Drought-proof canola remains elusive

Modern canola hybrids yield more, are resistant to diseases such as clubroot and blackleg and their pods are less likely to shatter when straight combined.

However, the specific trait that many canola growers needed this year does not exist: tolerance for heat and drought.

It’s possible, thanks to better genetics, that the latest canola hybrids are more tolerant of 30 C temperatures and dry topsoil than previous varieties.

That’s difficult to know for certain, said Justine Cornelsen, an agronomist with the Canola Council of Canada.

“Right now I think we struggle with a good way to measure that (trait) in varieties,” Cornelsen said.

“We kind of just do observations. This variety performed really well in a dry year, compared to the rest. But you’re going to have other factors at play. Was it because of the heat or the moisture (that) was causing this one to out-perform the others? We don’t really know.”

It’s been smoking hot and dry in many regions of Western Canada this summer. Regina recorded only 1.8 mm of rain in July and temperatures regularly topped 30 C.

Hundreds of canola crops have suffered in the scorching conditions.

Heat blast and lack of moisture will cut into yields.

“I think I kind of have a rough handle on what it will look like, and that is that canola is probably the hardest hit of the crops,” Saskatchewan Agriculture Minister Lyle Stewart said last month.

“It’s surprising it’s as good as it is, but I think it’s maybe half a crop.”

Blaine Woychesin, crop manager for canola with Bayer CropScience, said hybrid canola is likely more tolerant of heat stress and drought than the old, open-pollinated varieties.

However, Bayer doesn’t have data showing that one particular hybrid has more heat and drought tolerance than others.

“Ours would all be very similar…. Your biggest difference might be a early maturing hybrid versus a longer maturity hybrid,” he said.

“If you have an early maturing hybrid and it’s done flowering (earlier) before the drought, you might be better (off) than a long-season or mid-maturity one.”

Data comparing the drought and heat tolerance of canola hybrids doesn’t exist because it’s a hard thing to test for in the field.

As well, it’s harder to point to drought tolerance genetics as the reason for better yield because the interaction with soil conditions and the microclimate within the canola canopy is complex.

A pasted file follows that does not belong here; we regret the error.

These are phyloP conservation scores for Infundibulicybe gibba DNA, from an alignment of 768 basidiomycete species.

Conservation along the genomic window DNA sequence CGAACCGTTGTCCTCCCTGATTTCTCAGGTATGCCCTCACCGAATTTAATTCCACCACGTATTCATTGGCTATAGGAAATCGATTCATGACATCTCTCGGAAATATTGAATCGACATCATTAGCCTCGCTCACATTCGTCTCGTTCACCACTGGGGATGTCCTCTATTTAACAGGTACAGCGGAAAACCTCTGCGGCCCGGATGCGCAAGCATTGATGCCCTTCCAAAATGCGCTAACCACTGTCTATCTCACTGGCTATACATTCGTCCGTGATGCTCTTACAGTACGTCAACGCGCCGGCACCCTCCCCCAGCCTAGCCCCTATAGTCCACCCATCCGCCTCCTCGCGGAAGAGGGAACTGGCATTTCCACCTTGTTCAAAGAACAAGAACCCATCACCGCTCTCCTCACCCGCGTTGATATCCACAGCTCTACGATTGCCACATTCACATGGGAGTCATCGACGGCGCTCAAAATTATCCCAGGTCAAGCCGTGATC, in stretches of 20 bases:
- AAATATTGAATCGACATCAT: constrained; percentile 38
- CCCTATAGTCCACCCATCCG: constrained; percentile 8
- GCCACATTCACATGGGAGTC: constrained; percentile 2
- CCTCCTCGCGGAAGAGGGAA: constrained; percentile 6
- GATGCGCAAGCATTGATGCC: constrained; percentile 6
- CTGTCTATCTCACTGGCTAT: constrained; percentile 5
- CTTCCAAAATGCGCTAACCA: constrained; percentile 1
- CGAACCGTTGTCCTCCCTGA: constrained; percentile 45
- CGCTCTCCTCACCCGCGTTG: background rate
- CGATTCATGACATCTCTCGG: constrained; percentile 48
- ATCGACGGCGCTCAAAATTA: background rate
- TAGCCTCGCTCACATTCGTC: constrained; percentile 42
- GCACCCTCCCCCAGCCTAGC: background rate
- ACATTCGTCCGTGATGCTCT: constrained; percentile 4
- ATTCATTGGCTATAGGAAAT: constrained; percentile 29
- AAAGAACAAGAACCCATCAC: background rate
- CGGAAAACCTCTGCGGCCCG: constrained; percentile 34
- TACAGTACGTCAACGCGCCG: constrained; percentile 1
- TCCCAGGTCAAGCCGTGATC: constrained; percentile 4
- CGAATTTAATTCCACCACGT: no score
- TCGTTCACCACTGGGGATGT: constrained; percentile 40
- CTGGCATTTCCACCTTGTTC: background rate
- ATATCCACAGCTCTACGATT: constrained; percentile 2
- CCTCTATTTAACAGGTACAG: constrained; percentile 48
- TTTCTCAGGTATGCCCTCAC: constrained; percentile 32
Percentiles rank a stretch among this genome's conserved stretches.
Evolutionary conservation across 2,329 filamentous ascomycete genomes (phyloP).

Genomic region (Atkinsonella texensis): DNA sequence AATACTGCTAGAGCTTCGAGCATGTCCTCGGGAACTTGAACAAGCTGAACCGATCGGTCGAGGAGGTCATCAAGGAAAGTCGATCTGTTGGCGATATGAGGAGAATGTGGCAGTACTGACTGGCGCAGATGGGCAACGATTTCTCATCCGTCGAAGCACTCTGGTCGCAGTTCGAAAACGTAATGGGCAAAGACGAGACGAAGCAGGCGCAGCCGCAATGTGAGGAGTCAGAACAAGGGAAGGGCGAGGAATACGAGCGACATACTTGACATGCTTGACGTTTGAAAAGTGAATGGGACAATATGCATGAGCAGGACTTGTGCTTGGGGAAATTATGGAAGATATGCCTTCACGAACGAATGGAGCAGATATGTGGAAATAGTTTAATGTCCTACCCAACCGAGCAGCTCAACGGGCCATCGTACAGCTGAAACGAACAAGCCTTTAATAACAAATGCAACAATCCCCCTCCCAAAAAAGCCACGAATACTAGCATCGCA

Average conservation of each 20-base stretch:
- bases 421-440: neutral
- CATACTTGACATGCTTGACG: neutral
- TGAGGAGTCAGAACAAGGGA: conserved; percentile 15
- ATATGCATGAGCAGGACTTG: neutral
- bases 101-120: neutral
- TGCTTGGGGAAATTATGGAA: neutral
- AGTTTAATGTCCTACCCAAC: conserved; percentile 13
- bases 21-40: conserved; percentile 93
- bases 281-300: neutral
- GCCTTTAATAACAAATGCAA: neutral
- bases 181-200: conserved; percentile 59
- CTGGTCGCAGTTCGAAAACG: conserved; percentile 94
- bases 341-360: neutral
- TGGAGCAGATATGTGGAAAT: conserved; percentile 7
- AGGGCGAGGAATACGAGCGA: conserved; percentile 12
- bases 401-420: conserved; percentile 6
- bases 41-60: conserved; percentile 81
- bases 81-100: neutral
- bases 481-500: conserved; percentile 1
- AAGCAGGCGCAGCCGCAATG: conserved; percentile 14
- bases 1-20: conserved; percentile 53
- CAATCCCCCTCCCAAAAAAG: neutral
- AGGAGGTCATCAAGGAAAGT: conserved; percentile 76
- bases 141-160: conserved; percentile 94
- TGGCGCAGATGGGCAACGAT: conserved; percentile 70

“The environment and the conditions you would have to have to test that would have to be ideal between the different varieties … to see that A is doing better than C,” said Anastasia Kubinec, manager of crop industry development with Manitoba Agriculture.

Kubinec said all plants have the ability to self-cool.

If it can access enough moisture, the crop can stay cooler than the outside temperature.

As a result, growers can make agronomic decisions, such as seeding rate and target plant populations, which may help canola stay cooler during drought or periods of extreme heat.

“That’s where we get into … better canopy closure, better conditions for that actual growth and development … so the plant can self-cool,” she said.

“Genetics takes you so far. Then, it’s how that crop is working as a crop and combatting some of those stresses.”

It would be great to have drought tolerant canola because nearly every year there’s a region of the Prairies that suffers through extreme heat or lack of moisture, Woychesin said.

However, getting such a trait to market might be challenging.

“There are ways we can look at it … but a genetically modified route would probably be a way you’d be looking for it,” he said.

“That means as far as regulating it, to get it registered, would be very difficult in the (regulatory) environment we have today.”

Kubinec said drought and heat are the dominant concerns for canola growers this year, but recent history shows that other stressers cause more yield loss.

“I think there (are) much bigger issues that canola seed developers are dealing with, like disease tolerance,” she said.

“If you look at a 10-year span, we’re probably losing most of our canola yield to disease. It’s not to heat stress…. Blackleg and clubroot are taking more of our yield than I would say heat is.”

  • Regina recorded some of its hottest weather on record this July, according to data recorded by Environment Canada’s weather station:
  • The city had 11 days with daily highs above 30 C.
  • The average daily high for July 2017 was 29.2 C.
  • The 30-year average for July (1981-2011) is 25.8 C.

About the author



Stories from our other publications